When you file for business bankruptcy, you might be worried about keeping your employer pension. Losing your retirement account has the potential to set your plans back by decades, and very few people can afford to do that.
In general, bankruptcy protects your pensions and retirement accounts—but not always. That’s why it’s crucial to contact an experienced attorney as soon as possible. Your plan needs to either be automatically exempt in the event of employer bankruptcy in Montgomery Count, TX, or you’ll need to find a state or federal exemption in order to keep it.
Automatically exempt pensions
These pensions aren’t considered part of the bankruptcy estate, so they’ll never come under control of the bankruptcy trustee. Since they’re automatically exempt, technically, you don’t even need to declare them. However, when you’re filling out your bankruptcy forms and schedules, you should declare the pensions in the spirit of full disclosure.
Automatically exempt pensions include educational Individual Retirement Accounts (IRA) under IRC 530(1)(b), qualified ERISA plans, IRC 414(d) government pension plans, IRC 567 deferred compensation plans and tax-deferred annuity plans under IRC 403(b). This can include any retirement plan presented to a “controlled group,” such as governments, churches, proprietorships and other special circumstances, or one established and maintained by a tax-exempt organization.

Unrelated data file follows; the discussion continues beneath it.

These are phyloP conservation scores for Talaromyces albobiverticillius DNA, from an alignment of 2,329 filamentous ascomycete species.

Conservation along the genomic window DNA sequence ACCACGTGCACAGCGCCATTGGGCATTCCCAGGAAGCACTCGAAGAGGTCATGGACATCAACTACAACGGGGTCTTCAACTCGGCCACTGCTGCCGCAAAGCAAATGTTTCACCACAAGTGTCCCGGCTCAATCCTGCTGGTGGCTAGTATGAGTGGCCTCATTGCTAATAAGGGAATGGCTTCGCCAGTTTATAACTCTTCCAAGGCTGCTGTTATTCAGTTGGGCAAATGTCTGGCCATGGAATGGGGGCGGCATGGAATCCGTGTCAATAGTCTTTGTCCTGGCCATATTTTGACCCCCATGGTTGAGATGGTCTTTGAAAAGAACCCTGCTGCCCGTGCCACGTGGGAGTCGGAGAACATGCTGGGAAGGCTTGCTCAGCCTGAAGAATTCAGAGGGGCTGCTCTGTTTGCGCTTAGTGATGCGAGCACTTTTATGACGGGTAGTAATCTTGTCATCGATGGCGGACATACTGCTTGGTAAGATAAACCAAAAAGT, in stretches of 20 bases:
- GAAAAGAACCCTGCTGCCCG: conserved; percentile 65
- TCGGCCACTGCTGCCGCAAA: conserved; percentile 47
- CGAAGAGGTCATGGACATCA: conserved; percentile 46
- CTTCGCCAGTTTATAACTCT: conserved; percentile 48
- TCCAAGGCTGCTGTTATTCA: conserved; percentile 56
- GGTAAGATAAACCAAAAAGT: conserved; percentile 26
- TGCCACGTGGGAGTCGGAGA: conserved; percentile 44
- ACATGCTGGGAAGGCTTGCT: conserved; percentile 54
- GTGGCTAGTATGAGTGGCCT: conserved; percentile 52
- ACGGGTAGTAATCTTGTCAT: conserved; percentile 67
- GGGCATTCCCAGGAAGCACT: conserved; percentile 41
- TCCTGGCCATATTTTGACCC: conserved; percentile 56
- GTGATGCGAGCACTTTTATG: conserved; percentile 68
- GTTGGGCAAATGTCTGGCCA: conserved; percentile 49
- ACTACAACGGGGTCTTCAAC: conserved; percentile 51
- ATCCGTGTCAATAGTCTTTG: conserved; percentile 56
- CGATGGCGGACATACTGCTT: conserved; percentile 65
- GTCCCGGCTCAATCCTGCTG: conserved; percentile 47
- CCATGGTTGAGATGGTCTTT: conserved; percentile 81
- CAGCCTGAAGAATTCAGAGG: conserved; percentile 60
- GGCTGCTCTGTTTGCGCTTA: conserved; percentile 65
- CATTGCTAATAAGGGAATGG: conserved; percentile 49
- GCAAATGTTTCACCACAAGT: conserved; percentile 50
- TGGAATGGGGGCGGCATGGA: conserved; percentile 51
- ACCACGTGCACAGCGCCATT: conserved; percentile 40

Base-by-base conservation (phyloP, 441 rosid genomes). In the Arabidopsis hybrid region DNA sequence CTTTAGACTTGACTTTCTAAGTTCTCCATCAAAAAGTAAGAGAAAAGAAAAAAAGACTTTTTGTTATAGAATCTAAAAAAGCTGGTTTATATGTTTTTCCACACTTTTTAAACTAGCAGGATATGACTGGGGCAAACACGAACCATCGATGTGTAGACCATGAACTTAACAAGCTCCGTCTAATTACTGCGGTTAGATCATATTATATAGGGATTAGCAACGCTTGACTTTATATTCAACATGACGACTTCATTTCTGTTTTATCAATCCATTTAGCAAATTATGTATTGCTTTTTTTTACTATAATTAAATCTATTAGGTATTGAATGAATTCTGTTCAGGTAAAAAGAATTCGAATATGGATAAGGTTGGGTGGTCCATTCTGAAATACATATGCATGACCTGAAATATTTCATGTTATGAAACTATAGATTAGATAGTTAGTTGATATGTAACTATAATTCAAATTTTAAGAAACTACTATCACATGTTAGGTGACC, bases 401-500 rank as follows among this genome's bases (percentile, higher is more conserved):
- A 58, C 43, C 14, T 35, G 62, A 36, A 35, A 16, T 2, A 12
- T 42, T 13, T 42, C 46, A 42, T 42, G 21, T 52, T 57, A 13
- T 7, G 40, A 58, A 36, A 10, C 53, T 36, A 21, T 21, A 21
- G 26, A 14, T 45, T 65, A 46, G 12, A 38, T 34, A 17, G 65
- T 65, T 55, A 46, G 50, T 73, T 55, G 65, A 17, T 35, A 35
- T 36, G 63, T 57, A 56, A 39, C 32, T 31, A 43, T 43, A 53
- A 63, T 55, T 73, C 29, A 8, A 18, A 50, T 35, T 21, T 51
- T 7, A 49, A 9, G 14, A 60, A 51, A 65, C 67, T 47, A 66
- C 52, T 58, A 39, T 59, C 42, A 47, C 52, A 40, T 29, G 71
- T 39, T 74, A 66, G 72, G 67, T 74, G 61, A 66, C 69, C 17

Bankruptcy pension state and federal exemptions
Bankruptcy proceedings don’t take all of your assets—you are allowed to keep a certain amount of money and property to live on as you get back on your feet. For retirement plans and pensions that are not automatically exempt, you’ll need to file for an exception. Depending on where you live, these exemptions can be under state or federal law.
Federal exemptions can give you the right to collect payments on the following: stock bonuses, pensions, profit sharing, annuities or similar plans and contracts on account of illness, disability, age or length of service. The latter is limited to “the extent reasonably necessary for your support or the support of your dependents.” As always, what you can keep will be determined by your individual assets and circumstances. Courts will also determine the nature of the fund—they may not look as favorably on plans established by close relatives or those which are underfunded. For the best results, you need a skilled attorney.
State law may provide additional protections, especially if you are a state government employee, but the laws vary by location. Since pensions are often among the biggest and most important assets a person owns, you should seek legal assistance.
Hire a business pension bankruptcy attorney in Montgomery County, TX
Filing for bankruptcy is a cumbersome process that requires legal guidance to protect your pension. If you need to protect your business pension when you file for bankruptcy in Montgomery County, TX, contact James R. Jones, Attorney at Law. We represent individuals and businesses seeking to release themselves from credit card debt, unsecured loans and other financial burdens. Call us today to find out how we can help you preserve your pension and secure your future.
Categorised in: Bankruptcy